By Rick Moore
At the age of fourteen, I was bussing tables for one of the top restaurants in town. It was my mother’s favorite seafood restaurant. For years, she had bragged about their service and delicious food. Yet, those who worked at that restaurant saw things differently. It’s funny how you can go to a place every week of your life as a client, yet never see what the employees see. When you learn how the sausage is made, it’s hard to enjoy eating the sausage. No matter if you work at a hospital that helps save lives, or a church that helps save souls, there are no perfect organizations.
Once, while I was washing dishes, a waitress came back to the kitchen in tears. She was so mad at a person who didn’t leave a tip that she threw the dishes on the floor, shattering them into pieces. That same afternoon, an elderly lady complained when she saw a roach run across the floor. One night while closing, the manager discovered the cash register was $80 short. A waiter told the manager he had seen one of the waitresses take the money from the register. It just so happened that waiter couldn’t stand the waitress he was accusing, so the manager’s first suspicion was that the waiter took the money, only to try to get her fired. I never told my mom any of this, and to this day she will say that was her favorite restaurant.
While in my late twenties, I was asked to volunteer as a chaplain for a local non-profit group. The task was to give out turkeys at Thanksgiving, toys for less fortunate children at Christmas, and eyeglasses once a month for those incarcerated. I gladly accepted, but was slow to let everyone in my inner-circle know about this new position. As silly as this may sound, this particular non-profit raised most of its money from bingo games, and I was on staff at a church that frowned upon such things. Also, the president of the organization was not known for being a saint. While processing the opportunity at hand, many questions entered my mind. I sought out advice from a trusted friend, and he asked me one simple question which became the deciding factor. He asked me if I could accept the imperfections. I decided I could, and agreed to take the position. Once the weight was off my shoulders to “fix” the organization and make it perfect, I simply accepted everything as it was, and we were able to bless a whole bunch of children, families and prisoners.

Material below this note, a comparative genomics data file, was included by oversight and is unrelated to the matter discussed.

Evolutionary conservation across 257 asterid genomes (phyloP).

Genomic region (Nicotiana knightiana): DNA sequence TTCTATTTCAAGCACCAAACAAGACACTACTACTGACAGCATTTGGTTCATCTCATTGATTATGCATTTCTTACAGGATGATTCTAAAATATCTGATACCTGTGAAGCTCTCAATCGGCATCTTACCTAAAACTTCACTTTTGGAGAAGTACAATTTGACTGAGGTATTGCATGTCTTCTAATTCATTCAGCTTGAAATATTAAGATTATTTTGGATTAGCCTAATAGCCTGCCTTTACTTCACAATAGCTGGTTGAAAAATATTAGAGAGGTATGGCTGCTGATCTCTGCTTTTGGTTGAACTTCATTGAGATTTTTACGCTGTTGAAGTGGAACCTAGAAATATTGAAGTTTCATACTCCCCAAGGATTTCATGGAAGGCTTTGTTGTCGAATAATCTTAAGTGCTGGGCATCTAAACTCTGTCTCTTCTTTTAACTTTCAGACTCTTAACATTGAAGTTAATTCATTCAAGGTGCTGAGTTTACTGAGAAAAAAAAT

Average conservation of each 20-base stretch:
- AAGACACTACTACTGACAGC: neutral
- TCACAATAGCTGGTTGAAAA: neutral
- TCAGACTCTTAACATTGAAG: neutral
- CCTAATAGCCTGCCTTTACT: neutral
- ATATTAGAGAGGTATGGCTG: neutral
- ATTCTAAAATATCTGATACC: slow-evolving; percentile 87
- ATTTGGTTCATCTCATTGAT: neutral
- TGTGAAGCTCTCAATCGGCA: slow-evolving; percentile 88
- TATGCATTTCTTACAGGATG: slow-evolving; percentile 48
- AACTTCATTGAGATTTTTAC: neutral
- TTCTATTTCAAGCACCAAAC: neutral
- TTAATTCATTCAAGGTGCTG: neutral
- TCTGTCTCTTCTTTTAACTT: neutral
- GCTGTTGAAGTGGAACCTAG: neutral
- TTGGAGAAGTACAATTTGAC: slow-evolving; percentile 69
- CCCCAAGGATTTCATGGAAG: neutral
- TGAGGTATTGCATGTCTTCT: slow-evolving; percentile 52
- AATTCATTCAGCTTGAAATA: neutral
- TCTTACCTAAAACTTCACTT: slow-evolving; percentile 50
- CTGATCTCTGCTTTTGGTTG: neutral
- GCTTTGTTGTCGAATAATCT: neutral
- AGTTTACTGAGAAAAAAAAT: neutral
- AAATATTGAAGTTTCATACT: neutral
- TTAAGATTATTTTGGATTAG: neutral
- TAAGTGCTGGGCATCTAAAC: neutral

A few years later, while interviewing for a new job, the question was asked if I would be willing to “be stretched.” Months later, I realized what this person meant by “being stretched” was if I would be willing to look the other way at times. It meant no matter what he had promised, he could reverse his decision and tell others they needed to learn how to be flexible. In this case, I felt the organization went beyond having imperfections. It reached a tipping point that I could no longer accept, so I decided to resign.
Obviously, spouses have to ask themselves how much verbal abuse they are willing to accept. Peers have to ask themselves when it is appropriate to report an associate for doing something wrong. Even employers have to ask how much imperfection they can stand from employees. Sometimes people are allowed to remain on the team even if they are incompetent because they are nice. Sometimes people who are not nice are allowed to stay on the team because they are very talented. It is a tough decision for employers and employees alike. There are different degrees of what can be tolerated. Just remember: it’s not perfect, and you’re not perfect. Perhaps Michael J. Fox said it best: “Excellence, I can reach for; perfection is God’s business.”
Rick Moore is Communications Pastor with Destiny Worship Center in Miramar Beach.
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